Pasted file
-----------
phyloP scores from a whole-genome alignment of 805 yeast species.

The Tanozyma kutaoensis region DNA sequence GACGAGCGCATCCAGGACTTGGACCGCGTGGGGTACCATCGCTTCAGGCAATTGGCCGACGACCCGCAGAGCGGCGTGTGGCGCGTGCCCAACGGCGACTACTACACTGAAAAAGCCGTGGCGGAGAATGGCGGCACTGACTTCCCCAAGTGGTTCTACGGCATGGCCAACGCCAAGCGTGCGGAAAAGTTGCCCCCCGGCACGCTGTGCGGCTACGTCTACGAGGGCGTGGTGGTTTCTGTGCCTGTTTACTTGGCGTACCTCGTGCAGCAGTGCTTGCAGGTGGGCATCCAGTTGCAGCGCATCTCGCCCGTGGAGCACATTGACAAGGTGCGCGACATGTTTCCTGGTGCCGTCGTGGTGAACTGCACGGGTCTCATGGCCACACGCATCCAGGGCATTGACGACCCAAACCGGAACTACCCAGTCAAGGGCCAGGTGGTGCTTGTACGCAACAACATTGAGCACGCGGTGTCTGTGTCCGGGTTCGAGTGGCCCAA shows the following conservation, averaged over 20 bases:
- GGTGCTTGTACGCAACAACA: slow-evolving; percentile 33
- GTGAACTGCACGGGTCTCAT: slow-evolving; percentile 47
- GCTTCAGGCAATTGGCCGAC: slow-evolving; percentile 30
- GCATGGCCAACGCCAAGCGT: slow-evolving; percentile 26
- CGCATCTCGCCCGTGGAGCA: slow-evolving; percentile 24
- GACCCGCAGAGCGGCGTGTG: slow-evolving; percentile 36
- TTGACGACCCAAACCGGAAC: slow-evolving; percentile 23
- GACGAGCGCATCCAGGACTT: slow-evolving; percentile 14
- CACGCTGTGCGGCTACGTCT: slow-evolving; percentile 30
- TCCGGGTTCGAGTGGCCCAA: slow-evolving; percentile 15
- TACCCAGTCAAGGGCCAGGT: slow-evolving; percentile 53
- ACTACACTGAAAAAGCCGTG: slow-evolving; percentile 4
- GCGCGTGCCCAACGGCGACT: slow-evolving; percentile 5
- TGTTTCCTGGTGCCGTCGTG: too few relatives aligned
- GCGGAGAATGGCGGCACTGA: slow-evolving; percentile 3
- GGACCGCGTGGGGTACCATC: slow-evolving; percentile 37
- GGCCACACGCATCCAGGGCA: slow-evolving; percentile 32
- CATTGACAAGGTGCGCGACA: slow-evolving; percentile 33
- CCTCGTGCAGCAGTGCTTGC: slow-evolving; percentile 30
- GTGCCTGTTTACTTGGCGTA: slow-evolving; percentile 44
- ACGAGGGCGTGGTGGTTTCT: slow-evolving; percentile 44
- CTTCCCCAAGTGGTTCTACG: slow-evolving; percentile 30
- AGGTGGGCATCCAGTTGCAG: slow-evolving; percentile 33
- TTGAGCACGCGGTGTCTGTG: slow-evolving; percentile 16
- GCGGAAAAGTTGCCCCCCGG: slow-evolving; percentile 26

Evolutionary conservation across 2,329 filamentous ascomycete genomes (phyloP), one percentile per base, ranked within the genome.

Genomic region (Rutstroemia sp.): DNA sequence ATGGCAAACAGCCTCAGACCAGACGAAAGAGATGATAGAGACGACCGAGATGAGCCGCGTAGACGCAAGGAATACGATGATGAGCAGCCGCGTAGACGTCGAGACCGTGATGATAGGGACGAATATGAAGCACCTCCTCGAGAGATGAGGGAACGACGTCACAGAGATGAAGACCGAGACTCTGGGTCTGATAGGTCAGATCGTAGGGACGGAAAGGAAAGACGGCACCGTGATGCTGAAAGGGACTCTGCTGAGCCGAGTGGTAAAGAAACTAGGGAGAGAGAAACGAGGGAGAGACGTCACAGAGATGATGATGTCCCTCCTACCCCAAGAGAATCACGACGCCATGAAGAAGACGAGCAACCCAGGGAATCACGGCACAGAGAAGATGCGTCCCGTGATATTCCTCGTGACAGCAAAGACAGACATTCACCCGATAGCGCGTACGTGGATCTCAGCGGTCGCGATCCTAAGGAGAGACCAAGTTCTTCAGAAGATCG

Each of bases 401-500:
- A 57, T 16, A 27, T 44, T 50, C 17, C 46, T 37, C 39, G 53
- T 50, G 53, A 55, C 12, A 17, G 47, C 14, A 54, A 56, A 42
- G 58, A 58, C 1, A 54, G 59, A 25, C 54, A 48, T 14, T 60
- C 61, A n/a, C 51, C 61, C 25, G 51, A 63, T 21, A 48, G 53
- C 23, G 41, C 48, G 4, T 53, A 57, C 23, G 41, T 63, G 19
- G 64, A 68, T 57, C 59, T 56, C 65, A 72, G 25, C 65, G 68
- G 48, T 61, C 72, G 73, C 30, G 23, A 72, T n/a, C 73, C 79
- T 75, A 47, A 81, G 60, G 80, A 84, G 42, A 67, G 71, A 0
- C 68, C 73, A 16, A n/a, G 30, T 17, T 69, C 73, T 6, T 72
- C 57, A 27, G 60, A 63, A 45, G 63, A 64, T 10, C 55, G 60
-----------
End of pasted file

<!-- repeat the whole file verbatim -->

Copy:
phyloP scores from a whole-genome alignment of 805 yeast species.

The Tanozyma kutaoensis region DNA sequence GACGAGCGCATCCAGGACTTGGACCGCGTGGGGTACCATCGCTTCAGGCAATTGGCCGACGACCCGCAGAGCGGCGTGTGGCGCGTGCCCAACGGCGACTACTACACTGAAAAAGCCGTGGCGGAGAATGGCGGCACTGACTTCCCCAAGTGGTTCTACGGCATGGCCAACGCCAAGCGTGCGGAAAAGTTGCCCCCCGGCACGCTGTGCGGCTACGTCTACGAGGGCGTGGTGGTTTCTGTGCCTGTTTACTTGGCGTACCTCGTGCAGCAGTGCTTGCAGGTGGGCATCCAGTTGCAGCGCATCTCGCCCGTGGAGCACATTGACAAGGTGCGCGACATGTTTCCTGGTGCCGTCGTGGTGAACTGCACGGGTCTCATGGCCACACGCATCCAGGGCATTGACGACCCAAACCGGAACTACCCAGTCAAGGGCCAGGTGGTGCTTGTACGCAACAACATTGAGCACGCGGTGTCTGTGTCCGGGTTCGAGTGGCCCAA shows the following conservation, averaged over 20 bases:
- GGTGCTTGTACGCAACAACA: slow-evolving; percentile 33
- GTGAACTGCACGGGTCTCAT: slow-evolving; percentile 47
- GCTTCAGGCAATTGGCCGAC: slow-evolving; percentile 30
- GCATGGCCAACGCCAAGCGT: slow-evolving; percentile 26
- CGCATCTCGCCCGTGGAGCA: slow-evolving; percentile 24
- GACCCGCAGAGCGGCGTGTG: slow-evolving; percentile 36
- TTGACGACCCAAACCGGAAC: slow-evolving; percentile 23
- GACGAGCGCATCCAGGACTT: slow-evolving; percentile 14
- CACGCTGTGCGGCTACGTCT: slow-evolving; percentile 30
- TCCGGGTTCGAGTGGCCCAA: slow-evolving; percentile 15
- TACCCAGTCAAGGGCCAGGT: slow-evolving; percentile 53
- ACTACACTGAAAAAGCCGTG: slow-evolving; percentile 4
- GCGCGTGCCCAACGGCGACT: slow-evolving; percentile 5
- TGTTTCCTGGTGCCGTCGTG: too few relatives aligned
- GCGGAGAATGGCGGCACTGA: slow-evolving; percentile 3
- GGACCGCGTGGGGTACCATC: slow-evolving; percentile 37
- GGCCACACGCATCCAGGGCA: slow-evolving; percentile 32
- CATTGACAAGGTGCGCGACA: slow-evolving; percentile 33
- CCTCGTGCAGCAGTGCTTGC: slow-evolving; percentile 30
- GTGCCTGTTTACTTGGCGTA: slow-evolving; percentile 44
- ACGAGGGCGTGGTGGTTTCT: slow-evolving; percentile 44
- CTTCCCCAAGTGGTTCTACG: slow-evolving; percentile 30
- AGGTGGGCATCCAGTTGCAG: slow-evolving; percentile 33
- TTGAGCACGCGGTGTCTGTG: slow-evolving; percentile 16
- GCGGAAAAGTTGCCCCCCGG: slow-evolving; percentile 26

Evolutionary conservation across 2,329 filamentous ascomycete genomes (phyloP), one percentile per base, ranked within the genome.

Genomic region (Rutstroemia sp.): DNA sequence ATGGCAAACAGCCTCAGACCAGACGAAAGAGATGATAGAGACGACCGAGATGAGCCGCGTAGACGCAAGGAATACGATGATGAGCAGCCGCGTAGACGTCGAGACCGTGATGATAGGGACGAATATGAAGCACCTCCTCGAGAGATGAGGGAACGACGTCACAGAGATGAAGACCGAGACTCTGGGTCTGATAGGTCAGATCGTAGGGACGGAAAGGAAAGACGGCACCGTGATGCTGAAAGGGACTCTGCTGAGCCGAGTGGTAAAGAAACTAGGGAGAGAGAAACGAGGGAGAGACGTCACAGAGATGATGATGTCCCTCCTACCCCAAGAGAATCACGACGCCATGAAGAAGACGAGCAACCCAGGGAATCACGGCACAGAGAAGATGCGTCCCGTGATATTCCTCGTGACAGCAAAGACAGACATTCACCCGATAGCGCGTACGTGGATCTCAGCGGTCGCGATCCTAAGGAGAGACCAAGTTCTTCAGAAGATCG

Each of bases 401-500:
- A 57, T 16, A 27, T 44, T 50, C 17, C 46, T 37, C 39, G 53
- T 50, G 53, A 55, C 12, A 17, G 47, C 14, A 54, A 56, A 42
- G 58, A 58, C 1, A 54, G 59, A 25, C 54, A 48, T 14, T 60
- C 61, A n/a, C 51, C 61, C 25, G 51, A 63, T 21, A 48, G 53
- C 23, G 41, C 48, G 4, T 53, A 57, C 23, G 41, T 63, G 19
- G 64, A 68, T 57, C 59, T 56, C 65, A 72, G 25, C 65, G 68
- G 48, T 61, C 72, G 73, C 30, G 23, A 72, T n/a, C 73, C 79
- T 75, A 47, A 81, G 60, G 80, A 84, G 42, A 67, G 71, A 0
- C 68, C 73, A 16, A n/a, G 30, T 17, T 69, C 73, T 6, T 72
- C 57, A 27, G 60, A 63, A 45, G 63, A 64, T 10, C 55, G 60